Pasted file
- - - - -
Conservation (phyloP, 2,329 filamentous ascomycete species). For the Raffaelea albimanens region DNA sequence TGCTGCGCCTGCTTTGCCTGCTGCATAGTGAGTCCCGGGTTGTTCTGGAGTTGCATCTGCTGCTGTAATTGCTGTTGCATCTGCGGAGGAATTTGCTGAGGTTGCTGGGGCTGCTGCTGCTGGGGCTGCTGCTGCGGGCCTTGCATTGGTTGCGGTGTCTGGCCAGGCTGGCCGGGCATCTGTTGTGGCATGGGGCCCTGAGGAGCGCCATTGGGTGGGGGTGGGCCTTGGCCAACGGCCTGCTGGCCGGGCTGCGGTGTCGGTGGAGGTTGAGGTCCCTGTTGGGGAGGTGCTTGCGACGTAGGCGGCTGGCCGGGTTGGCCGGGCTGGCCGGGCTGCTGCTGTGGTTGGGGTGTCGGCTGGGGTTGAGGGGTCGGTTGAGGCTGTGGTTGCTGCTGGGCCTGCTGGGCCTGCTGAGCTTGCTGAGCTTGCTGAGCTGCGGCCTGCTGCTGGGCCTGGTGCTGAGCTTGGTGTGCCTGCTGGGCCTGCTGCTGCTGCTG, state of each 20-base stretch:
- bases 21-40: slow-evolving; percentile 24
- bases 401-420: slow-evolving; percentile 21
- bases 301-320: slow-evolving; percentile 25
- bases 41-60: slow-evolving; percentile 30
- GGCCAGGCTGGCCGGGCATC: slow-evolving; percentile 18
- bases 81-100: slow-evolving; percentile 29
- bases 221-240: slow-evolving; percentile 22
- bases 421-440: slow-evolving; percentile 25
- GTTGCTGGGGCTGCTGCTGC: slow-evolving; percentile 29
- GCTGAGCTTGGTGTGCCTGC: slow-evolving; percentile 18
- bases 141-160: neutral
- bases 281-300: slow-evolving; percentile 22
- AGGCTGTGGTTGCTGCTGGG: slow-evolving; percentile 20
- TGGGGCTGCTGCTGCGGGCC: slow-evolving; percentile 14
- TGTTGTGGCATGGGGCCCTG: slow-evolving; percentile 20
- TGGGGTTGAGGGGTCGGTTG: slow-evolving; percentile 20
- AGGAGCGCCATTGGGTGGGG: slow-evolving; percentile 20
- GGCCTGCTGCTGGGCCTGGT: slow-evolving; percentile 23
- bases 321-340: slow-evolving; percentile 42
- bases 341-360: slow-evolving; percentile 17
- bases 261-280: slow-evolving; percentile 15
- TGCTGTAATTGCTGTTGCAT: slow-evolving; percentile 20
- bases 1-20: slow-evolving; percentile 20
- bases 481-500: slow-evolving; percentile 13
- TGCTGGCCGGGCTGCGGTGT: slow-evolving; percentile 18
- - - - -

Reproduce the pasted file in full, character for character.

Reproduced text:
Conservation (phyloP, 2,329 filamentous ascomycete species). For the Raffaelea albimanens region DNA sequence TGCTGCGCCTGCTTTGCCTGCTGCATAGTGAGTCCCGGGTTGTTCTGGAGTTGCATCTGCTGCTGTAATTGCTGTTGCATCTGCGGAGGAATTTGCTGAGGTTGCTGGGGCTGCTGCTGCTGGGGCTGCTGCTGCGGGCCTTGCATTGGTTGCGGTGTCTGGCCAGGCTGGCCGGGCATCTGTTGTGGCATGGGGCCCTGAGGAGCGCCATTGGGTGGGGGTGGGCCTTGGCCAACGGCCTGCTGGCCGGGCTGCGGTGTCGGTGGAGGTTGAGGTCCCTGTTGGGGAGGTGCTTGCGACGTAGGCGGCTGGCCGGGTTGGCCGGGCTGGCCGGGCTGCTGCTGTGGTTGGGGTGTCGGCTGGGGTTGAGGGGTCGGTTGAGGCTGTGGTTGCTGCTGGGCCTGCTGGGCCTGCTGAGCTTGCTGAGCTTGCTGAGCTGCGGCCTGCTGCTGGGCCTGGTGCTGAGCTTGGTGTGCCTGCTGGGCCTGCTGCTGCTGCTG, state of each 20-base stretch:
- bases 21-40: slow-evolving; percentile 24
- bases 401-420: slow-evolving; percentile 21
- bases 301-320: slow-evolving; percentile 25
- bases 41-60: slow-evolving; percentile 30
- GGCCAGGCTGGCCGGGCATC: slow-evolving; percentile 18
- bases 81-100: slow-evolving; percentile 29
- bases 221-240: slow-evolving; percentile 22
- bases 421-440: slow-evolving; percentile 25
- GTTGCTGGGGCTGCTGCTGC: slow-evolving; percentile 29
- GCTGAGCTTGGTGTGCCTGC: slow-evolving; percentile 18
- bases 141-160: neutral
- bases 281-300: slow-evolving; percentile 22
- AGGCTGTGGTTGCTGCTGGG: slow-evolving; percentile 20
- TGGGGCTGCTGCTGCGGGCC: slow-evolving; percentile 14
- TGTTGTGGCATGGGGCCCTG: slow-evolving; percentile 20
- TGGGGTTGAGGGGTCGGTTG: slow-evolving; percentile 20
- AGGAGCGCCATTGGGTGGGG: slow-evolving; percentile 20
- GGCCTGCTGCTGGGCCTGGT: slow-evolving; percentile 23
- bases 321-340: slow-evolving; percentile 42
- bases 341-360: slow-evolving; percentile 17
- bases 261-280: slow-evolving; percentile 15
- TGCTGTAATTGCTGTTGCAT: slow-evolving; percentile 20
- bases 1-20: slow-evolving; percentile 20
- bases 481-500: slow-evolving; percentile 13
- TGCTGGCCGGGCTGCGGTGT: slow-evolving; percentile 18